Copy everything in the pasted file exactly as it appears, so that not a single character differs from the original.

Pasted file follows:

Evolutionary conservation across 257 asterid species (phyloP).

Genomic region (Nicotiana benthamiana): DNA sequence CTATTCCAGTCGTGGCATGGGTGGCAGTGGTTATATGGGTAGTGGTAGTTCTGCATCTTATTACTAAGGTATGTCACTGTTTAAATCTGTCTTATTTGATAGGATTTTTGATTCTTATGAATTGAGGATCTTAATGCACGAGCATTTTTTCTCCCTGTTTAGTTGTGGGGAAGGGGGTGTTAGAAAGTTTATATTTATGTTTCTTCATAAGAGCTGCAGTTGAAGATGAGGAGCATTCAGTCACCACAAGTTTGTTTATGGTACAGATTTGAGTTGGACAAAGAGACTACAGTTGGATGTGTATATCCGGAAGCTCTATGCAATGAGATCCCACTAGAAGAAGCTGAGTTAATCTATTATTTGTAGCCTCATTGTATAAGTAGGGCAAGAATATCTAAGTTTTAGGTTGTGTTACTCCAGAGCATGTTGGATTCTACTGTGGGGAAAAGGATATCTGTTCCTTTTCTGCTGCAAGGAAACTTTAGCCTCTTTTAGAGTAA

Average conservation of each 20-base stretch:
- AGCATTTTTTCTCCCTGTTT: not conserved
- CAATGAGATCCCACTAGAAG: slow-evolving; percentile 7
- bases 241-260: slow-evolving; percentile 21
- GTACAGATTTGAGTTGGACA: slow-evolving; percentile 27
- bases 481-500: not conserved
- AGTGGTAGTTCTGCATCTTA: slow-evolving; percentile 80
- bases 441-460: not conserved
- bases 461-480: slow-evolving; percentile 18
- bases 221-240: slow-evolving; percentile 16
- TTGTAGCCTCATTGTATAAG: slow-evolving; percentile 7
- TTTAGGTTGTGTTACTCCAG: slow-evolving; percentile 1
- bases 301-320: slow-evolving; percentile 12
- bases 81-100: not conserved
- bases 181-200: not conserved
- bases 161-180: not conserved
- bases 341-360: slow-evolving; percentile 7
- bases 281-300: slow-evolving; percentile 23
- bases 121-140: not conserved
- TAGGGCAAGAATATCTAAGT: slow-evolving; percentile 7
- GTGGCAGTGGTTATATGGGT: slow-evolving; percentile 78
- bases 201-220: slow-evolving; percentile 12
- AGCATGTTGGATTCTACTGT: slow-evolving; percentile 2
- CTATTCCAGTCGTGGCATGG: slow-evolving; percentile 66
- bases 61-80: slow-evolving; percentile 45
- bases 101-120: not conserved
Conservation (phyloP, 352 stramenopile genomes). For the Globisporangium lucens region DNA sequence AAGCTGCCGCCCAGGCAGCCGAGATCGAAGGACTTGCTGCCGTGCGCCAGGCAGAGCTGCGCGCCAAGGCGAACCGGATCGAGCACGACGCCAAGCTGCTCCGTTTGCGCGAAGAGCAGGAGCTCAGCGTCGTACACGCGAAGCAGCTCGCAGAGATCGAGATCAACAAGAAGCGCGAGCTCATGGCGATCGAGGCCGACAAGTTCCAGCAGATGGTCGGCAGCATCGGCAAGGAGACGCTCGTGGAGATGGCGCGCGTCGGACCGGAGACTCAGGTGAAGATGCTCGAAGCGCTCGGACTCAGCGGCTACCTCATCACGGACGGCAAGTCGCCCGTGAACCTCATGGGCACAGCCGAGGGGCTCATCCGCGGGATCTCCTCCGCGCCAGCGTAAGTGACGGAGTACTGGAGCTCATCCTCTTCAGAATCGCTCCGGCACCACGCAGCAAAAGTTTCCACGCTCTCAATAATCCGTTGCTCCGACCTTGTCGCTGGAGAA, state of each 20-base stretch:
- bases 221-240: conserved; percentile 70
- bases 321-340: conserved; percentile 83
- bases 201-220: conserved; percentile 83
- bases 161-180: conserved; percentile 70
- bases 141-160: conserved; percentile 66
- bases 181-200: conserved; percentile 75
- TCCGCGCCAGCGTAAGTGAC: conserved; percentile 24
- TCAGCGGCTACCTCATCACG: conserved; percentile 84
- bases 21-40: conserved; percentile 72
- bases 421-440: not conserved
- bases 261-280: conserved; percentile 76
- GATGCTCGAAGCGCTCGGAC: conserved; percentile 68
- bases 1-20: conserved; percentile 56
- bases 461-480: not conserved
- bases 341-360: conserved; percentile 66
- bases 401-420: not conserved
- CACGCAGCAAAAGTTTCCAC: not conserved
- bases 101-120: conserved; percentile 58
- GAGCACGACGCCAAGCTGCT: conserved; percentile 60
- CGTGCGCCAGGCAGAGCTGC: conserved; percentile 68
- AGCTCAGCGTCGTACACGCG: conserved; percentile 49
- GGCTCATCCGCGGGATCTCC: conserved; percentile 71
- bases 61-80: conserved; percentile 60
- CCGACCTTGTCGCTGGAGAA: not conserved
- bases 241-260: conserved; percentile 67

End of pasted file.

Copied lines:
Evolutionary conservation across 257 asterid species (phyloP).

Genomic region (Nicotiana benthamiana): DNA sequence CTATTCCAGTCGTGGCATGGGTGGCAGTGGTTATATGGGTAGTGGTAGTTCTGCATCTTATTACTAAGGTATGTCACTGTTTAAATCTGTCTTATTTGATAGGATTTTTGATTCTTATGAATTGAGGATCTTAATGCACGAGCATTTTTTCTCCCTGTTTAGTTGTGGGGAAGGGGGTGTTAGAAAGTTTATATTTATGTTTCTTCATAAGAGCTGCAGTTGAAGATGAGGAGCATTCAGTCACCACAAGTTTGTTTATGGTACAGATTTGAGTTGGACAAAGAGACTACAGTTGGATGTGTATATCCGGAAGCTCTATGCAATGAGATCCCACTAGAAGAAGCTGAGTTAATCTATTATTTGTAGCCTCATTGTATAAGTAGGGCAAGAATATCTAAGTTTTAGGTTGTGTTACTCCAGAGCATGTTGGATTCTACTGTGGGGAAAAGGATATCTGTTCCTTTTCTGCTGCAAGGAAACTTTAGCCTCTTTTAGAGTAA

Average conservation of each 20-base stretch:
- AGCATTTTTTCTCCCTGTTT: not conserved
- CAATGAGATCCCACTAGAAG: slow-evolving; percentile 7
- bases 241-260: slow-evolving; percentile 21
- GTACAGATTTGAGTTGGACA: slow-evolving; percentile 27
- bases 481-500: not conserved
- AGTGGTAGTTCTGCATCTTA: slow-evolving; percentile 80
- bases 441-460: not conserved
- bases 461-480: slow-evolving; percentile 18
- bases 221-240: slow-evolving; percentile 16
- TTGTAGCCTCATTGTATAAG: slow-evolving; percentile 7
- TTTAGGTTGTGTTACTCCAG: slow-evolving; percentile 1
- bases 301-320: slow-evolving; percentile 12
- bases 81-100: not conserved
- bases 181-200: not conserved
- bases 161-180: not conserved
- bases 341-360: slow-evolving; percentile 7
- bases 281-300: slow-evolving; percentile 23
- bases 121-140: not conserved
- TAGGGCAAGAATATCTAAGT: slow-evolving; percentile 7
- GTGGCAGTGGTTATATGGGT: slow-evolving; percentile 78
- bases 201-220: slow-evolving; percentile 12
- AGCATGTTGGATTCTACTGT: slow-evolving; percentile 2
- CTATTCCAGTCGTGGCATGG: slow-evolving; percentile 66
- bases 61-80: slow-evolving; percentile 45
- bases 101-120: not conserved
Conservation (phyloP, 352 stramenopile genomes). For the Globisporangium lucens region DNA sequence AAGCTGCCGCCCAGGCAGCCGAGATCGAAGGACTTGCTGCCGTGCGCCAGGCAGAGCTGCGCGCCAAGGCGAACCGGATCGAGCACGACGCCAAGCTGCTCCGTTTGCGCGAAGAGCAGGAGCTCAGCGTCGTACACGCGAAGCAGCTCGCAGAGATCGAGATCAACAAGAAGCGCGAGCTCATGGCGATCGAGGCCGACAAGTTCCAGCAGATGGTCGGCAGCATCGGCAAGGAGACGCTCGTGGAGATGGCGCGCGTCGGACCGGAGACTCAGGTGAAGATGCTCGAAGCGCTCGGACTCAGCGGCTACCTCATCACGGACGGCAAGTCGCCCGTGAACCTCATGGGCACAGCCGAGGGGCTCATCCGCGGGATCTCCTCCGCGCCAGCGTAAGTGACGGAGTACTGGAGCTCATCCTCTTCAGAATCGCTCCGGCACCACGCAGCAAAAGTTTCCACGCTCTCAATAATCCGTTGCTCCGACCTTGTCGCTGGAGAA, state of each 20-base stretch:
- bases 221-240: conserved; percentile 70
- bases 321-340: conserved; percentile 83
- bases 201-220: conserved; percentile 83
- bases 161-180: conserved; percentile 70
- bases 141-160: conserved; percentile 66
- bases 181-200: conserved; percentile 75
- TCCGCGCCAGCGTAAGTGAC: conserved; percentile 24
- TCAGCGGCTACCTCATCACG: conserved; percentile 84
- bases 21-40: conserved; percentile 72
- bases 421-440: not conserved
- bases 261-280: conserved; percentile 76
- GATGCTCGAAGCGCTCGGAC: conserved; percentile 68
- bases 1-20: conserved; percentile 56
- bases 461-480: not conserved
- bases 341-360: conserved; percentile 66
- bases 401-420: not conserved
- CACGCAGCAAAAGTTTCCAC: not conserved
- bases 101-120: conserved; percentile 58
- GAGCACGACGCCAAGCTGCT: conserved; percentile 60
- CGTGCGCCAGGCAGAGCTGC: conserved; percentile 68
- AGCTCAGCGTCGTACACGCG: conserved; percentile 49
- GGCTCATCCGCGGGATCTCC: conserved; percentile 71
- bases 61-80: conserved; percentile 60
- CCGACCTTGTCGCTGGAGAA: not conserved
- bases 241-260: conserved; percentile 67